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Removing a question mark from a URL

I know this has been asked before but thread now closed

     
9:57 pm on Jan 11, 2007 (gmt 0)

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There are some form buttons that open URLs like:

ht*p://www.site.com/string-string-digits?

I'd like to remove the question mark so that the URLs only ever display as:

ht*p://www.site.com/string-string-digits

but not if there are actually parameters, eg:

ht*p://www.site.com/string-string-digits?item=something

In my .htaccess, should I use a RewriteRule or a 301 redirect? I don't do this sort of thing very often, so some guidance would be appreciated.

Patrick

11:09 pm on Jan 11, 2007 (gmt 0)

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To catch this situation, you'll need to examine "%{THE_REQUEST}" which is the exact request sent by the client (e.g. browser), and for this case, would look something like this:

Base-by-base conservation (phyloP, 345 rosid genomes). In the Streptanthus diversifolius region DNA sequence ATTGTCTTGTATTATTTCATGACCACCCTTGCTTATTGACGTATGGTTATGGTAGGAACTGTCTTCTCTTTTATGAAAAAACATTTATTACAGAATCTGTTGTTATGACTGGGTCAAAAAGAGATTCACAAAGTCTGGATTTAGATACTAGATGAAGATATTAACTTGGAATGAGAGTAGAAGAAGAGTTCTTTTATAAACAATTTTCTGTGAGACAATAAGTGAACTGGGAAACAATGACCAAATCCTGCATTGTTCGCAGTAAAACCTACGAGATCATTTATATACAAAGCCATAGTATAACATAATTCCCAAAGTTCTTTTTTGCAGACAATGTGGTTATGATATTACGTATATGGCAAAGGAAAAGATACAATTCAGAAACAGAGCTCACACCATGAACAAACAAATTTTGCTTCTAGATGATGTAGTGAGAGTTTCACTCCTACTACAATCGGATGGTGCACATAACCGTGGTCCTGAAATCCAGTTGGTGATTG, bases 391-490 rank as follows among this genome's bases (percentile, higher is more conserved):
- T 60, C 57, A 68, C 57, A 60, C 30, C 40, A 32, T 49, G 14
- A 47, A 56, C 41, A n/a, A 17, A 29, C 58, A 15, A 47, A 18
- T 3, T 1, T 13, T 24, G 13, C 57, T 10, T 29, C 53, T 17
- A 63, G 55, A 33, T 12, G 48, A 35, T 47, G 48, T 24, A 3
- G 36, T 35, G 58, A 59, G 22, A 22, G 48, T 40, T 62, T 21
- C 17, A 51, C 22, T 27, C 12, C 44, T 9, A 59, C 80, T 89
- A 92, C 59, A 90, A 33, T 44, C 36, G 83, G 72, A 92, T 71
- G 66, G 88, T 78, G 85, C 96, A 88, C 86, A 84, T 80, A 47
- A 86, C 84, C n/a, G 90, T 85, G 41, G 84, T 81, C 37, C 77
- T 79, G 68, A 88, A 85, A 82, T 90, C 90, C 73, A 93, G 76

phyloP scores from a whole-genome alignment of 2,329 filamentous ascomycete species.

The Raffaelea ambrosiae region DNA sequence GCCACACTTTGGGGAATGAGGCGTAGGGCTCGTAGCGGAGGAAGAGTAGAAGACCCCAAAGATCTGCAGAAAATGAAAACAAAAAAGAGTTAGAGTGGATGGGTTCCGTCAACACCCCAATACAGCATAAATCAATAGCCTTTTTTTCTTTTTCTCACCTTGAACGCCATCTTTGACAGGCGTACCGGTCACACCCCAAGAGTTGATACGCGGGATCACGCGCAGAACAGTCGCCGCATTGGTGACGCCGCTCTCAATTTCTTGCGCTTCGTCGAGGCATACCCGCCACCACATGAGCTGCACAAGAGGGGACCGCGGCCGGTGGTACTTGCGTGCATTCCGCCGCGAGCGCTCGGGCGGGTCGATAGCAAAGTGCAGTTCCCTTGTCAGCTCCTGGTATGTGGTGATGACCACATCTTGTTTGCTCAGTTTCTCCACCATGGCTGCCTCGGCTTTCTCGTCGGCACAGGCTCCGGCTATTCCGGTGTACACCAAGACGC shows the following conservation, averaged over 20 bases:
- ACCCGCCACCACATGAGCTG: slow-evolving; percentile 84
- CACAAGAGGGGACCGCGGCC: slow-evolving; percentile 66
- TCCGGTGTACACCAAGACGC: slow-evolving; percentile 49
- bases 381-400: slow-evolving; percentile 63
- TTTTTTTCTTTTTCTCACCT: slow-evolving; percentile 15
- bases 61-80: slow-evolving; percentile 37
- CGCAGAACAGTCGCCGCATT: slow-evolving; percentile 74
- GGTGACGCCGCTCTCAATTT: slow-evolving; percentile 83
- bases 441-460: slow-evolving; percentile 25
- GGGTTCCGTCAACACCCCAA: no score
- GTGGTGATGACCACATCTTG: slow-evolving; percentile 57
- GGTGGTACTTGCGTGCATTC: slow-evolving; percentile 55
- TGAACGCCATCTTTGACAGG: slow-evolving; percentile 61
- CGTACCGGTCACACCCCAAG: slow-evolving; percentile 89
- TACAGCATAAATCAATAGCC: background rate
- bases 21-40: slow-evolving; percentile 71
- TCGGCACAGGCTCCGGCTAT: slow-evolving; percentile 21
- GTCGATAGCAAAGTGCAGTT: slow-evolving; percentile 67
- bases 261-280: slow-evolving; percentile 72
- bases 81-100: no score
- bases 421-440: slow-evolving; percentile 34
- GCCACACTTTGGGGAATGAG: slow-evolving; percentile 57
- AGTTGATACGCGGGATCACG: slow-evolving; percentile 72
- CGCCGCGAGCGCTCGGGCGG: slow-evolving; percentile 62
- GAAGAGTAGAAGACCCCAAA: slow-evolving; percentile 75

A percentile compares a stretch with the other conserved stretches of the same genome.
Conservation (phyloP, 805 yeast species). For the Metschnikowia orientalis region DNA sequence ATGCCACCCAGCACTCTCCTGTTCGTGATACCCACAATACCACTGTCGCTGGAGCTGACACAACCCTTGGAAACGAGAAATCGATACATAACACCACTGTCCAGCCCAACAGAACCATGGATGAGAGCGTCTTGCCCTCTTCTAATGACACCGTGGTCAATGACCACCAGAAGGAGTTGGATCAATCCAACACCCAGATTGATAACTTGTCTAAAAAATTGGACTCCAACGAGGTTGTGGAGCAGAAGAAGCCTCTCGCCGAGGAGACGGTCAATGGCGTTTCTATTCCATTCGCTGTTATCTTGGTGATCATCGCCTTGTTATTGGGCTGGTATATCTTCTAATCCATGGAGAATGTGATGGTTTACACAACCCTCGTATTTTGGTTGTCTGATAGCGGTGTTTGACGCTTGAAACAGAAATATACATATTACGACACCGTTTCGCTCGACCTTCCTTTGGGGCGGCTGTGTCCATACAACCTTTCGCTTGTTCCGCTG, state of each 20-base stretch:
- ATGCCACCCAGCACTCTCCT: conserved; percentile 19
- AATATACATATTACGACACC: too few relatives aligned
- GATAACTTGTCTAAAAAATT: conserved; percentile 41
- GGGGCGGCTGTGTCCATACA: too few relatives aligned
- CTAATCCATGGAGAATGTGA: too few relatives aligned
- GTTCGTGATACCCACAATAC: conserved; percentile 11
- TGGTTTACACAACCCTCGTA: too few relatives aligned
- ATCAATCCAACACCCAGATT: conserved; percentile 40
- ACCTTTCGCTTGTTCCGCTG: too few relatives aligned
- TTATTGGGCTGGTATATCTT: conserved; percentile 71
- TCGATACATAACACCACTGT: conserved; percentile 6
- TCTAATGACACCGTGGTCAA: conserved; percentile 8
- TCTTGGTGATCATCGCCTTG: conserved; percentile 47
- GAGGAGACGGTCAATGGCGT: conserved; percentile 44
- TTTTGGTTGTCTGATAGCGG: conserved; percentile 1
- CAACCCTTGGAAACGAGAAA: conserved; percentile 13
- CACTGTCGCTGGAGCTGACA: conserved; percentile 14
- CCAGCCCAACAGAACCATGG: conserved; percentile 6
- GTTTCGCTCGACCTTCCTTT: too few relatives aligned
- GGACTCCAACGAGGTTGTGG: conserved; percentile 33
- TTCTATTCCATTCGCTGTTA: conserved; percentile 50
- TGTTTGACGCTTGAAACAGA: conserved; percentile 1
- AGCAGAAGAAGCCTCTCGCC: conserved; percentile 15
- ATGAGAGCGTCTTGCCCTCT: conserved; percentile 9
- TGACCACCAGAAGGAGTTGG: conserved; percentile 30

GET /string-string-digits? HTTP/1.1

 RewriteCond %{THE_REQUEST} ^[A-Z]{3,9}\ /[^?]*\?\ HTTP/
RewriteRule (.*) http://www.example.com/$1? [R=301,L]

If only the string-string-digits URLs are giving you trouble, then try to make the RewriteRule pattern more specific to them, something like:

RewriteRule ^([a-z]+-[a-z]+-[0-9]+/?)$ http://www.example.com/$1? [NC,R=301,L]

which will accept only <letters>-<letters>-<numbers> followed by an optional trailing slash. That's as specific as I can get with your description of the problematic URLs.

Jim

11:38 pm on Jan 11, 2007 (gmt 0)

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Thanks Jim. That's a great starter. I will study it carefully and have a go.
12:05 pm on Jan 15, 2007 (gmt 0)

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I haven't solved this yet. My .htaccess file contains:

RewriteRule ^([a-z0-9-]+)$ /$1.php [L]

The aim is to be able to link to URLs like:

http://www.example.com/mypage
http://www.example.com/mypage1
http://www.example.com/my-page
http://www.example.com/my-page1
http://www.example.com/my1-page
http://www.example.com/my-page-1